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Final thoughts


These last chapter gave a glimpse of what it's like to create something more than just a tech demo in OpenGL. We created a complete 2D game from scratch and learned how to abstract from certain low-level graphics concepts, use basic collision detection techniques, create particles, and we've shown a practical scenario for an orthographic projection matrix. All this using concepts we've discussed in all previous chapters. We didn't really learn new and exciting graphics techniques using OpenGL, but more as to how to combine all the knowledge so far into a larger whole.

Creating a simple game like Breakout can be accomplished in thousands of different ways, of which this approach is just one of many. The larger a game becomes, the more you start applying abstractions and design patterns. For further reading you can find a lot more on these abstractions and design patterns in the wonderful game programming patterns website.

Keep in mind that it is a difficult feat to create a game with extremely clean and well-thought out code (often close to impossible). Simply make your game in whatever way you think feels right at the time. The more you practice video-game development, the more you learn new and better approaches to solve problems. Don't let the struggle to want to create perfect code demotivate you; keep on coding!


The content of these chapters and the finished game code were all focused on explaining concepts as simple as possible, without delving too much in optimization details. Therefore, many performance considerations were left out of the chapters. We'll list some of the more common improvements you'll find in modern 2D OpenGL games to boost performance for when your framerate starts to drop:

  • Sprite sheet / Texture atlas: instead of rendering a sprite with a single texture at a time, we combine all required textures into a single large texture (like bitmap fonts) and select the appropriate sprite texture with a targeted set of texture coordinates. Switching texture states can be expensive so a sprite sheet makes sure we rarely have to switch between textures; this also allows the GPU to more efficiently cache the texture in memory for faster lookups.
  • Instanced rendering: instead of rendering a quad at a time, we could've also batched all the quads we want to render and then, with an instanced renderer, render all the batched sprites with just a single draw call. This is relatively easy to do since each sprite is composed of the same vertices, but differs in only a model matrix; something that we can easily include in an instanced array. This allows OpenGL to render a lot more sprites per frame. Instanced rendering can also be used to render particles and/or characters glyphs.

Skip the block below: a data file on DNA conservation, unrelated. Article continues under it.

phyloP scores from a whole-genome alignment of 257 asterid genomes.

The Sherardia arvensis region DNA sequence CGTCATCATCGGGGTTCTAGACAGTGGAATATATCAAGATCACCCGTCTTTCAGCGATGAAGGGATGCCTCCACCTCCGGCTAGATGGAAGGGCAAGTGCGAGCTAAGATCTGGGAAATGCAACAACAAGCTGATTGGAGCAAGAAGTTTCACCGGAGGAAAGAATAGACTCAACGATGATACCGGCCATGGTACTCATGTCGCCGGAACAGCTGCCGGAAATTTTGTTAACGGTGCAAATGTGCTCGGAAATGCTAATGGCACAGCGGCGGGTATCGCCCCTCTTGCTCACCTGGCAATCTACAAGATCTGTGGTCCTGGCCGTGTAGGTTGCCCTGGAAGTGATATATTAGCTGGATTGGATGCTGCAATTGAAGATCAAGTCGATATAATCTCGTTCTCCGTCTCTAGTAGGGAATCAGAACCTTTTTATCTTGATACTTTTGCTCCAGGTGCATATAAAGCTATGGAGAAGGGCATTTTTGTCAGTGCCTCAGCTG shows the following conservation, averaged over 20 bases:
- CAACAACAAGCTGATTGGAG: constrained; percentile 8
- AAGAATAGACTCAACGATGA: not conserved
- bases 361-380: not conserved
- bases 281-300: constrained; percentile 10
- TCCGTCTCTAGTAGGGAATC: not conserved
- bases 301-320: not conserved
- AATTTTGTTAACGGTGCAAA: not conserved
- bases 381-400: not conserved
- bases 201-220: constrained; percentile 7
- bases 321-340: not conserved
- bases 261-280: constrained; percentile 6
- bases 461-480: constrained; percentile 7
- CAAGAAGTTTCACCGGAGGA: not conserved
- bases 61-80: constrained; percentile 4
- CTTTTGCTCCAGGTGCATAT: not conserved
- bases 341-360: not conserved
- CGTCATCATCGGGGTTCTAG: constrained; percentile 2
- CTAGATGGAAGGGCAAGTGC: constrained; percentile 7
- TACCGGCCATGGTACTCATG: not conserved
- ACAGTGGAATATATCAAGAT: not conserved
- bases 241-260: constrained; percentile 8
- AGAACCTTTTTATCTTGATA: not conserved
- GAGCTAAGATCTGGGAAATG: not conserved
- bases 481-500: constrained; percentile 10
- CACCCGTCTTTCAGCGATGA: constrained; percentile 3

• Triangle strips: instead of rendering each quad as two triangles, we could've rendered them with OpenGL's TRIANGLE_STRIP render primitive that takes only 4 vertices instead of 6. This saves a third of the data sent to the GPU.
  • Space partitioning algorithms: when checking for collisions, we compare the ball object to each of the bricks in the active level. This is a bit of a waste of CPU resources since we can easily tell that most of the bricks won't even come close to the ball within this frame. Using space partitioning algorithms like BSP, Octrees, or k-d trees, we partition the visible space into several smaller regions and first determine in which region(s) the ball is in. We then only check collisions between other bricks in whatever region(s) the ball is in, saving us a significant amount of collision checks. For a simple game like Breakout this will likely be overkill, but for more complicated games with more complicated collision detection algorithms this will significantly increase performance.
  • Minimize state changes: state changes (like binding textures or switching shaders) are generally quite expensive in OpenGL, so you want to avoid doing a large amount of state changes. One approach to minimize state changes is to create your own state manager that stores the current value of an OpenGL state (like which texture is bound) and only switch if this value needs to change; this prevents unnecessary state changes. Another approach is to sort all the renderable objects by state change: first render all the objects with shader one, then all objects with shader two, and so on; this can of course be extended to blend state changes, texture binds, framebuffer switches etc.

These should give you some hints as to what kind of advanced tricks we can apply to further boost the performance of a 2D game. This also gives you a glimpse of the power of OpenGL: by doing most rendering by hand we have full control over the entire process and thus also complete power over how to optimize the process. If you're not satisfied with Breakout's performance then feel free to take any of these as an exercise.

Get creative

Now that you've seen how to create a simple game in OpenGL it is up to you to create your own rendering/game applications. Many of the techniques that we've discussed so far can be used in most 2D (and even 3D) games like sprite rendering, collision detection, postprocessing, text rendering, and particles. It is now up to you to take these techniques and combine/modify them in whichever way you think is right and develop your own handcrafted game.